X

Hyperloop: The Future is Here

Share on FacebookTweet about this on TwitterShare on Google+Share on LinkedInEmail this to someone

Imagine traveling on land from New York to Chicago in little over an hour … for the price of a cab ride. That’s now closer than ever to becoming reality thanks to the Hyperloop.

In fact, Hyperloop One has already started construction in Dubai and plans to test within months.

The Hyperloop will revolutionize travel. The new system of pods speeding through tunnels will erase distance and create new neighbors. It is planned to reach speeds of about 700 mph – just under the speed of sound and about 100 mph faster than a Boeing 757 at cruising speed. It’s Disney’s World of Tomorrow and Small World After All combined.

A Hyperloop One demo video shows passengers walking into rectangular shaped vehicles. Each is identified as a coach, meeting, or lounge pod. Several units are gathered together in air locked tubes. An electric motor then accelerates all through a larger low-pressure tube. Because of the lack of friction, the pods glide freely using minimal additional energy until it’s time to decelerate.

According to a CNN interview with Hyperloop One co-founder Joel Giegel, riding in the pods will feel much like riding on an elevator. Only acceleration and deceleration will be felt by passengers.

Stations will be designed to service large numbers of travelers quickly. Individual gates to each interchangeable pod will be arranged in circular portals designed for high visibility. The company, however, plans to use the Hyperloop first for high-speed cargo delivery.

An Idea Reinvented

The idea of frictionless, high-speed land travel goes back at least to the beginning of the 20th century. Both Robert Goddard in the US and Physics professor Boris Weinberg of Siberia were working on “vac-train” concepts. In 1944 and 1945, Goddard applied for patents for systems in which magnetic levitation and force pull a car through a vacuum tube.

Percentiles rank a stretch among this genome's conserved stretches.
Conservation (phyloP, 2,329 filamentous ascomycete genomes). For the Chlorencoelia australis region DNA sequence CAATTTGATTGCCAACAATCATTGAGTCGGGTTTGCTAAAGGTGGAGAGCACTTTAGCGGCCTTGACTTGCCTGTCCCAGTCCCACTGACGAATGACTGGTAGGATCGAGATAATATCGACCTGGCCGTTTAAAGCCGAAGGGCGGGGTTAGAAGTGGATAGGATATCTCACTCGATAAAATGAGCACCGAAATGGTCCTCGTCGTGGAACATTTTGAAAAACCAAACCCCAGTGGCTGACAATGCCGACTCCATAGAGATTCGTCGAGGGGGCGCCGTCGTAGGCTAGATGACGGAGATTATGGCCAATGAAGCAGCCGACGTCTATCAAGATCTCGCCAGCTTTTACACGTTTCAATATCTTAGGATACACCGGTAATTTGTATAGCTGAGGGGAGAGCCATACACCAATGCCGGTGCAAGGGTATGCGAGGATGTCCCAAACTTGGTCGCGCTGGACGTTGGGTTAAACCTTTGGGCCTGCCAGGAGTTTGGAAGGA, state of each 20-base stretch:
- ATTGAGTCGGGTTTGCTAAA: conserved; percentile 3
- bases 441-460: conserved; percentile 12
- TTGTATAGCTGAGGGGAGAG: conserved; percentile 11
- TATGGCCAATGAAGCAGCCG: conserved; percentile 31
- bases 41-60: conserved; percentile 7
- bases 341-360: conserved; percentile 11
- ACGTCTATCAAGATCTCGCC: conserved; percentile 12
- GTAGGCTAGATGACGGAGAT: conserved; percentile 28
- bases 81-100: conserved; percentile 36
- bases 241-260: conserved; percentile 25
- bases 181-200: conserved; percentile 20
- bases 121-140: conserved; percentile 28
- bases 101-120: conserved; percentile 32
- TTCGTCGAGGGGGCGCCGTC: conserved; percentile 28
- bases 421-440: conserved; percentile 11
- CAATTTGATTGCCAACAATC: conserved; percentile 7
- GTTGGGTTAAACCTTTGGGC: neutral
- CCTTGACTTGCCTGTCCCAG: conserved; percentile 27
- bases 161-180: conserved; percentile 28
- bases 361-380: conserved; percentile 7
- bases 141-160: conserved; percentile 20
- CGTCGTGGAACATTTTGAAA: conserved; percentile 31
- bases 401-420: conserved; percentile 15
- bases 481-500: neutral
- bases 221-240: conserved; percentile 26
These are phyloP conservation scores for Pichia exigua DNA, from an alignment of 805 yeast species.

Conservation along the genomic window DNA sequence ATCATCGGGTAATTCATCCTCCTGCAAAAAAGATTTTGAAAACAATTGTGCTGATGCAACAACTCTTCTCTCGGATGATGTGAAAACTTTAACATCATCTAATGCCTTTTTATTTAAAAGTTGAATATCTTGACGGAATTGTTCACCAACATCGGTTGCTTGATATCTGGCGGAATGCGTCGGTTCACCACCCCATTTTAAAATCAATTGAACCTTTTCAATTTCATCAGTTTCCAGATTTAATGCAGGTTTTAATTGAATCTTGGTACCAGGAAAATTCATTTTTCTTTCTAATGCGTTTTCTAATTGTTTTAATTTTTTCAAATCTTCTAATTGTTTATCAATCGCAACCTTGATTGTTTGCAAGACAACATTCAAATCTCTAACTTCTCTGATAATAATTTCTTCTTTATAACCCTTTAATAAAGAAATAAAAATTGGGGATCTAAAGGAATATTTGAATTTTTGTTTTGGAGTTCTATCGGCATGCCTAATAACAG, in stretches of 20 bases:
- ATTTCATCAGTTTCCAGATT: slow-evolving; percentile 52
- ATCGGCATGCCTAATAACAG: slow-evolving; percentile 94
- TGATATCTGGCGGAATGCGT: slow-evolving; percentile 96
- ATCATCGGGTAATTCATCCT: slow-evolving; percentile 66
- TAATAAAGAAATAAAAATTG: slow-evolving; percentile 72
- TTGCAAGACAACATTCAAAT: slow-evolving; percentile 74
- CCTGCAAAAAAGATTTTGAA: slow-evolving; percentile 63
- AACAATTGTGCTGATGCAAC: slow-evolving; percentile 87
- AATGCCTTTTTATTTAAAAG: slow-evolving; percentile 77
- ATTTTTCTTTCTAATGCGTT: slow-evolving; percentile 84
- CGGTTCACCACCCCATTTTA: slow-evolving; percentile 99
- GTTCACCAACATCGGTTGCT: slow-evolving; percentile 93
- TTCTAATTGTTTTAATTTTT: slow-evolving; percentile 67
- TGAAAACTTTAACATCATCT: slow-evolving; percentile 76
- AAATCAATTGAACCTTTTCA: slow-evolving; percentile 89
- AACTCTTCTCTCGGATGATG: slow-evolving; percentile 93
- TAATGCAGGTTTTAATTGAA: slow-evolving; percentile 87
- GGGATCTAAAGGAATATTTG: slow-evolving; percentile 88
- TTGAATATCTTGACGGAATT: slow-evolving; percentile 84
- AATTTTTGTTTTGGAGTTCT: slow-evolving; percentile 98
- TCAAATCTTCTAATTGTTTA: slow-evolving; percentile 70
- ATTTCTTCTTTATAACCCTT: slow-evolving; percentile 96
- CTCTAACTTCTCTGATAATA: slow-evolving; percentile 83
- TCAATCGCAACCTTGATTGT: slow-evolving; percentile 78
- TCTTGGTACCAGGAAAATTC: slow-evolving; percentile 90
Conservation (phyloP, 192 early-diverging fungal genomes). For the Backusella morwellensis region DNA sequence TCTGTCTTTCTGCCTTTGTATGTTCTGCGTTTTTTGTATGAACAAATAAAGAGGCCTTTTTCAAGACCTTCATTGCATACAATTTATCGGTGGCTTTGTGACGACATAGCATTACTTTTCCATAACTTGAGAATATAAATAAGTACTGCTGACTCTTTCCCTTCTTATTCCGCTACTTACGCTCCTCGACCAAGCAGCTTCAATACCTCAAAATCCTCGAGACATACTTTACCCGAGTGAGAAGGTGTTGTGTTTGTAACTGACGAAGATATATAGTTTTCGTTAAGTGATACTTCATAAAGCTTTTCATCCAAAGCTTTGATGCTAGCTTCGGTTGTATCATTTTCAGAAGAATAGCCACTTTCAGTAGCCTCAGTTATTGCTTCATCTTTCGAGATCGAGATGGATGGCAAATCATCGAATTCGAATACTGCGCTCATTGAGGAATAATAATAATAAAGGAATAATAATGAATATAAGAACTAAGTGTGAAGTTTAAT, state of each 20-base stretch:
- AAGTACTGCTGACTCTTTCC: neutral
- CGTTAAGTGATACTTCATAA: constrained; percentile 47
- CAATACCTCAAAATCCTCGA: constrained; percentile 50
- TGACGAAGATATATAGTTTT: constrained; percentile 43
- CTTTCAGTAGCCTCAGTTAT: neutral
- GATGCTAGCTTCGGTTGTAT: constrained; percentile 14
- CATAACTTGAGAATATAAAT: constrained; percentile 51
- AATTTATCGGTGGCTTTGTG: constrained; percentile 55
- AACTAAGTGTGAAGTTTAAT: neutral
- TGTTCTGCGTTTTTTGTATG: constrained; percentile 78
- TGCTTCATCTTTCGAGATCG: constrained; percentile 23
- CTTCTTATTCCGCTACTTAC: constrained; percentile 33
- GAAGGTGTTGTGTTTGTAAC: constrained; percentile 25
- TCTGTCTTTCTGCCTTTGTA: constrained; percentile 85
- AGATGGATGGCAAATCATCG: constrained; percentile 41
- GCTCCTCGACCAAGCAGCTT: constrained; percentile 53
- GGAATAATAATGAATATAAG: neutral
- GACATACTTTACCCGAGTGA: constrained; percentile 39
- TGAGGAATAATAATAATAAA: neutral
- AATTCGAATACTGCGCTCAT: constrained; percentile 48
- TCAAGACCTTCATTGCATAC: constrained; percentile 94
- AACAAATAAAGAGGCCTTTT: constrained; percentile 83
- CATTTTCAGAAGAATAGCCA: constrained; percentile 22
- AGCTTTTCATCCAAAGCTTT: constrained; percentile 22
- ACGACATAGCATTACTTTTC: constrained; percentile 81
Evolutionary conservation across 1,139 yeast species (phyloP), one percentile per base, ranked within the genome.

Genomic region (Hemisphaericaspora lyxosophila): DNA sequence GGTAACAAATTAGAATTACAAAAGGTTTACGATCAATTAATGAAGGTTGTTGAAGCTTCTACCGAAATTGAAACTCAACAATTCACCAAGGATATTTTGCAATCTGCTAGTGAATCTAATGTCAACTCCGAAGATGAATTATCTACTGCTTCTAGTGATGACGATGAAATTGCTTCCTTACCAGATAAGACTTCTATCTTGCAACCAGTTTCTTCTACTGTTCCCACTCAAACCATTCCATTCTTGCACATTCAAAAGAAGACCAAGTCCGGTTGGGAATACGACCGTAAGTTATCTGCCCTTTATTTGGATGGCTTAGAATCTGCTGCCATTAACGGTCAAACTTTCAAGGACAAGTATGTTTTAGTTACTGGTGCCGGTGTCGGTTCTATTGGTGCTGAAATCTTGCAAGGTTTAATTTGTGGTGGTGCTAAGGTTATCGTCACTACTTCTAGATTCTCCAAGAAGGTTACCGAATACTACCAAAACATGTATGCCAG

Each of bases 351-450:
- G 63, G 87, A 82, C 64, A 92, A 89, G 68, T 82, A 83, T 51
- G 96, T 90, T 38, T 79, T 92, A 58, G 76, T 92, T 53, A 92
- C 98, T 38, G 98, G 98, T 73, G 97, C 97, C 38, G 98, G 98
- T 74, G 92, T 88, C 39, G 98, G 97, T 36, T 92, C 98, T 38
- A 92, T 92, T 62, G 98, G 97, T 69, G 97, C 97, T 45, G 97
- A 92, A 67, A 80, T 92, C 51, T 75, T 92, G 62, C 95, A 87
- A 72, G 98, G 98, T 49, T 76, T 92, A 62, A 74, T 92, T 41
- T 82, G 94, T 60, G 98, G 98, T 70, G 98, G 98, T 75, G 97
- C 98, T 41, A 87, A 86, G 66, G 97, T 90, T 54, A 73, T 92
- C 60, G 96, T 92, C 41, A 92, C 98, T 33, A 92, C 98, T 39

Daryl Oster developed a similar idea while studying Mechanical Engineering at Walla Walla College. He called it Evacuated Tube Transport. Oster, now founder of ET3, describes it as “Space Travel on Earth.” In June 2013, he introduced it at Idea City’s conference with a call for a 5 Kilometer testing track.

SpaceX Steps In

Two months later, Elon Musk answered the call. He published a white paper promoting the similar Hyperloop as the next safer, faster, cheaper way to get from city to city. He has continued to support the project as a community-sourced open-design concept. In fact, Musk’s SpaceX has already constructed a track for testing and is sponsoring its second University competition.

The first international Hyperloop competition took place in Jan 2017 in Hawthorne California. Teams of university students designed half-scale pods for passenger transport. The finalists tested half-scale models on an enclosed one-mile track adjacent to the SpaceX campus. Only MIT, The Technical University of Munich, and Delft University of Technology in the Netherlands tested on track. Delft took first place for overall design, safety, and speed.

The next competition takes place in summer 2017. The only criteria for winning this time is speed.

You might also like:

Share on FacebookTweet about this on TwitterShare on Google+Share on LinkedInEmail this to someone

Leave a Reply

FOLLOW ME ON SOCIAL MEDIA